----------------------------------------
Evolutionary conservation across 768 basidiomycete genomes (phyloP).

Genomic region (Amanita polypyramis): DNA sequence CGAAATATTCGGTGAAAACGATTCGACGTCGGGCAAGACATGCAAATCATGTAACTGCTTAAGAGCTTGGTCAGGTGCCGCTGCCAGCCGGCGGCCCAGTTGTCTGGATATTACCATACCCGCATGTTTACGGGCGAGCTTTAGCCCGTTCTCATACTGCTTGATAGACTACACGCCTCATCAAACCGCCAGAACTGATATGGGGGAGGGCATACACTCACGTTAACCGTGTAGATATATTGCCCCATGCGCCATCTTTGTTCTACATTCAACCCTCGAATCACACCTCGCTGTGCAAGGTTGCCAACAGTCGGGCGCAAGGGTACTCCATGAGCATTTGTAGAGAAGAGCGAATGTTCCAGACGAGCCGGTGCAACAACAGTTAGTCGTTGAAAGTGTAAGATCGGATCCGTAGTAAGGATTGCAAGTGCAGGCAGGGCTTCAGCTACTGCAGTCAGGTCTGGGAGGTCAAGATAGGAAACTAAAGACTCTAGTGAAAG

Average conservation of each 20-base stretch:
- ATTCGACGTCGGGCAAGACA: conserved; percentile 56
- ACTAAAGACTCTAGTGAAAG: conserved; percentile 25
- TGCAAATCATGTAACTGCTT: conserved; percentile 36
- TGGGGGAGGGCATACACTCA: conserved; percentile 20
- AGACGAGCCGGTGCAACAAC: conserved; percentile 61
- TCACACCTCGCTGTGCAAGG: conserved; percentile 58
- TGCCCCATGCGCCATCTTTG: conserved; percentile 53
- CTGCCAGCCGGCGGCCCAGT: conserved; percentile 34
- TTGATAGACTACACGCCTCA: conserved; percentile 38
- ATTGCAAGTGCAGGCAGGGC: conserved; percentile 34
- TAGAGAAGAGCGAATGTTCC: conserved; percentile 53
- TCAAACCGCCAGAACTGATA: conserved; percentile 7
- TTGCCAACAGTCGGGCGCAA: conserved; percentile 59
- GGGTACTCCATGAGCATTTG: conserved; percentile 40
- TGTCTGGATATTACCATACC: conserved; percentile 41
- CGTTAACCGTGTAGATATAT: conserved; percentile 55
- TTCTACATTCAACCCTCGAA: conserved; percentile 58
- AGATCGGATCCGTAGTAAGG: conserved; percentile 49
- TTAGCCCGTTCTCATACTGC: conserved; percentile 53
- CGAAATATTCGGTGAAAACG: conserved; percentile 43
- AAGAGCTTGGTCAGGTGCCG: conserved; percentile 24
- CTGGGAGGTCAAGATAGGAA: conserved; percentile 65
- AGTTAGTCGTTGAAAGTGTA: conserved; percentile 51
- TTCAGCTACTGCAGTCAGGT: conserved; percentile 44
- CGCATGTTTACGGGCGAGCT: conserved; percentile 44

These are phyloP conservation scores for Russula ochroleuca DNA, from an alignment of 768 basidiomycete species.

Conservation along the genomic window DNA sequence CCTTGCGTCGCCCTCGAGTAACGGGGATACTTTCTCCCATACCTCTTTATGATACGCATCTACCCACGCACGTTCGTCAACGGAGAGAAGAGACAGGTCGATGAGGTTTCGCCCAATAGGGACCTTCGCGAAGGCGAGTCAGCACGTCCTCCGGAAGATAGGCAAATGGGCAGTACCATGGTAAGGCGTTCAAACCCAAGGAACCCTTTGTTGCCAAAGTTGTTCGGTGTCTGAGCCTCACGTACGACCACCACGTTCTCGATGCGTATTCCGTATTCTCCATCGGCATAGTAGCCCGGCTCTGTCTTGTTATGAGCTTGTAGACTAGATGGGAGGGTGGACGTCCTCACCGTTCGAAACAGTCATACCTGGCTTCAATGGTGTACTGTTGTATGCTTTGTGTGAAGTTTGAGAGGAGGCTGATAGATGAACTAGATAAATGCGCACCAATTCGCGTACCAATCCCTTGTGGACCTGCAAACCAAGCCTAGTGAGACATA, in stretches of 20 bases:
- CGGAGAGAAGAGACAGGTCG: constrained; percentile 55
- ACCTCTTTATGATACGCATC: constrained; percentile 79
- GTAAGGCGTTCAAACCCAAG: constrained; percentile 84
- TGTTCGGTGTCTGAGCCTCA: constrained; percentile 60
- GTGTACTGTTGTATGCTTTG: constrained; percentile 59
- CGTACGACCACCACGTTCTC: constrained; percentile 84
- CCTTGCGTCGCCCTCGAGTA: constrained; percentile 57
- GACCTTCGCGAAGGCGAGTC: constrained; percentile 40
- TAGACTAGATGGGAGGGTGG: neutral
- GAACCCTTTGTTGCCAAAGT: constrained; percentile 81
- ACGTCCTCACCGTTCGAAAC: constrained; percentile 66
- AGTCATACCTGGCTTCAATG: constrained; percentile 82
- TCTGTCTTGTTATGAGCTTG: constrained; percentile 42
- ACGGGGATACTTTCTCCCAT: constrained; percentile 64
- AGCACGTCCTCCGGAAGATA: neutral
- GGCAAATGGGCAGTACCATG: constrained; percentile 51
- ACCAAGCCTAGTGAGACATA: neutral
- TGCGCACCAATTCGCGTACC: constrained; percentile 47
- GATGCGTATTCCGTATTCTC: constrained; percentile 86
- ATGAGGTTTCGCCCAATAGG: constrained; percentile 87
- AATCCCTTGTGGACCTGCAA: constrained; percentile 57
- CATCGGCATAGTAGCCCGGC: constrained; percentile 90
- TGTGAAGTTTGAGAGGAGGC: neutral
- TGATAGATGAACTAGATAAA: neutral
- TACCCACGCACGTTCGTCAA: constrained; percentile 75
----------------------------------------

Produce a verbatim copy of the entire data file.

Evolutionary conservation across 768 basidiomycete genomes (phyloP).

Genomic region (Amanita polypyramis): DNA sequence CGAAATATTCGGTGAAAACGATTCGACGTCGGGCAAGACATGCAAATCATGTAACTGCTTAAGAGCTTGGTCAGGTGCCGCTGCCAGCCGGCGGCCCAGTTGTCTGGATATTACCATACCCGCATGTTTACGGGCGAGCTTTAGCCCGTTCTCATACTGCTTGATAGACTACACGCCTCATCAAACCGCCAGAACTGATATGGGGGAGGGCATACACTCACGTTAACCGTGTAGATATATTGCCCCATGCGCCATCTTTGTTCTACATTCAACCCTCGAATCACACCTCGCTGTGCAAGGTTGCCAACAGTCGGGCGCAAGGGTACTCCATGAGCATTTGTAGAGAAGAGCGAATGTTCCAGACGAGCCGGTGCAACAACAGTTAGTCGTTGAAAGTGTAAGATCGGATCCGTAGTAAGGATTGCAAGTGCAGGCAGGGCTTCAGCTACTGCAGTCAGGTCTGGGAGGTCAAGATAGGAAACTAAAGACTCTAGTGAAAG

Average conservation of each 20-base stretch:
- ATTCGACGTCGGGCAAGACA: conserved; percentile 56
- ACTAAAGACTCTAGTGAAAG: conserved; percentile 25
- TGCAAATCATGTAACTGCTT: conserved; percentile 36
- TGGGGGAGGGCATACACTCA: conserved; percentile 20
- AGACGAGCCGGTGCAACAAC: conserved; percentile 61
- TCACACCTCGCTGTGCAAGG: conserved; percentile 58
- TGCCCCATGCGCCATCTTTG: conserved; percentile 53
- CTGCCAGCCGGCGGCCCAGT: conserved; percentile 34
- TTGATAGACTACACGCCTCA: conserved; percentile 38
- ATTGCAAGTGCAGGCAGGGC: conserved; percentile 34
- TAGAGAAGAGCGAATGTTCC: conserved; percentile 53
- TCAAACCGCCAGAACTGATA: conserved; percentile 7
- TTGCCAACAGTCGGGCGCAA: conserved; percentile 59
- GGGTACTCCATGAGCATTTG: conserved; percentile 40
- TGTCTGGATATTACCATACC: conserved; percentile 41
- CGTTAACCGTGTAGATATAT: conserved; percentile 55
- TTCTACATTCAACCCTCGAA: conserved; percentile 58
- AGATCGGATCCGTAGTAAGG: conserved; percentile 49
- TTAGCCCGTTCTCATACTGC: conserved; percentile 53
- CGAAATATTCGGTGAAAACG: conserved; percentile 43
- AAGAGCTTGGTCAGGTGCCG: conserved; percentile 24
- CTGGGAGGTCAAGATAGGAA: conserved; percentile 65
- AGTTAGTCGTTGAAAGTGTA: conserved; percentile 51
- TTCAGCTACTGCAGTCAGGT: conserved; percentile 44
- CGCATGTTTACGGGCGAGCT: conserved; percentile 44

These are phyloP conservation scores for Russula ochroleuca DNA, from an alignment of 768 basidiomycete species.

Conservation along the genomic window DNA sequence CCTTGCGTCGCCCTCGAGTAACGGGGATACTTTCTCCCATACCTCTTTATGATACGCATCTACCCACGCACGTTCGTCAACGGAGAGAAGAGACAGGTCGATGAGGTTTCGCCCAATAGGGACCTTCGCGAAGGCGAGTCAGCACGTCCTCCGGAAGATAGGCAAATGGGCAGTACCATGGTAAGGCGTTCAAACCCAAGGAACCCTTTGTTGCCAAAGTTGTTCGGTGTCTGAGCCTCACGTACGACCACCACGTTCTCGATGCGTATTCCGTATTCTCCATCGGCATAGTAGCCCGGCTCTGTCTTGTTATGAGCTTGTAGACTAGATGGGAGGGTGGACGTCCTCACCGTTCGAAACAGTCATACCTGGCTTCAATGGTGTACTGTTGTATGCTTTGTGTGAAGTTTGAGAGGAGGCTGATAGATGAACTAGATAAATGCGCACCAATTCGCGTACCAATCCCTTGTGGACCTGCAAACCAAGCCTAGTGAGACATA, in stretches of 20 bases:
- CGGAGAGAAGAGACAGGTCG: constrained; percentile 55
- ACCTCTTTATGATACGCATC: constrained; percentile 79
- GTAAGGCGTTCAAACCCAAG: constrained; percentile 84
- TGTTCGGTGTCTGAGCCTCA: constrained; percentile 60
- GTGTACTGTTGTATGCTTTG: constrained; percentile 59
- CGTACGACCACCACGTTCTC: constrained; percentile 84
- CCTTGCGTCGCCCTCGAGTA: constrained; percentile 57
- GACCTTCGCGAAGGCGAGTC: constrained; percentile 40
- TAGACTAGATGGGAGGGTGG: neutral
- GAACCCTTTGTTGCCAAAGT: constrained; percentile 81
- ACGTCCTCACCGTTCGAAAC: constrained; percentile 66
- AGTCATACCTGGCTTCAATG: constrained; percentile 82
- TCTGTCTTGTTATGAGCTTG: constrained; percentile 42
- ACGGGGATACTTTCTCCCAT: constrained; percentile 64
- AGCACGTCCTCCGGAAGATA: neutral
- GGCAAATGGGCAGTACCATG: constrained; percentile 51
- ACCAAGCCTAGTGAGACATA: neutral
- TGCGCACCAATTCGCGTACC: constrained; percentile 47
- GATGCGTATTCCGTATTCTC: constrained; percentile 86
- ATGAGGTTTCGCCCAATAGG: constrained; percentile 87
- AATCCCTTGTGGACCTGCAA: constrained; percentile 57
- CATCGGCATAGTAGCCCGGC: constrained; percentile 90
- TGTGAAGTTTGAGAGGAGGC: neutral
- TGATAGATGAACTAGATAAA: neutral
- TACCCACGCACGTTCGTCAA: constrained; percentile 75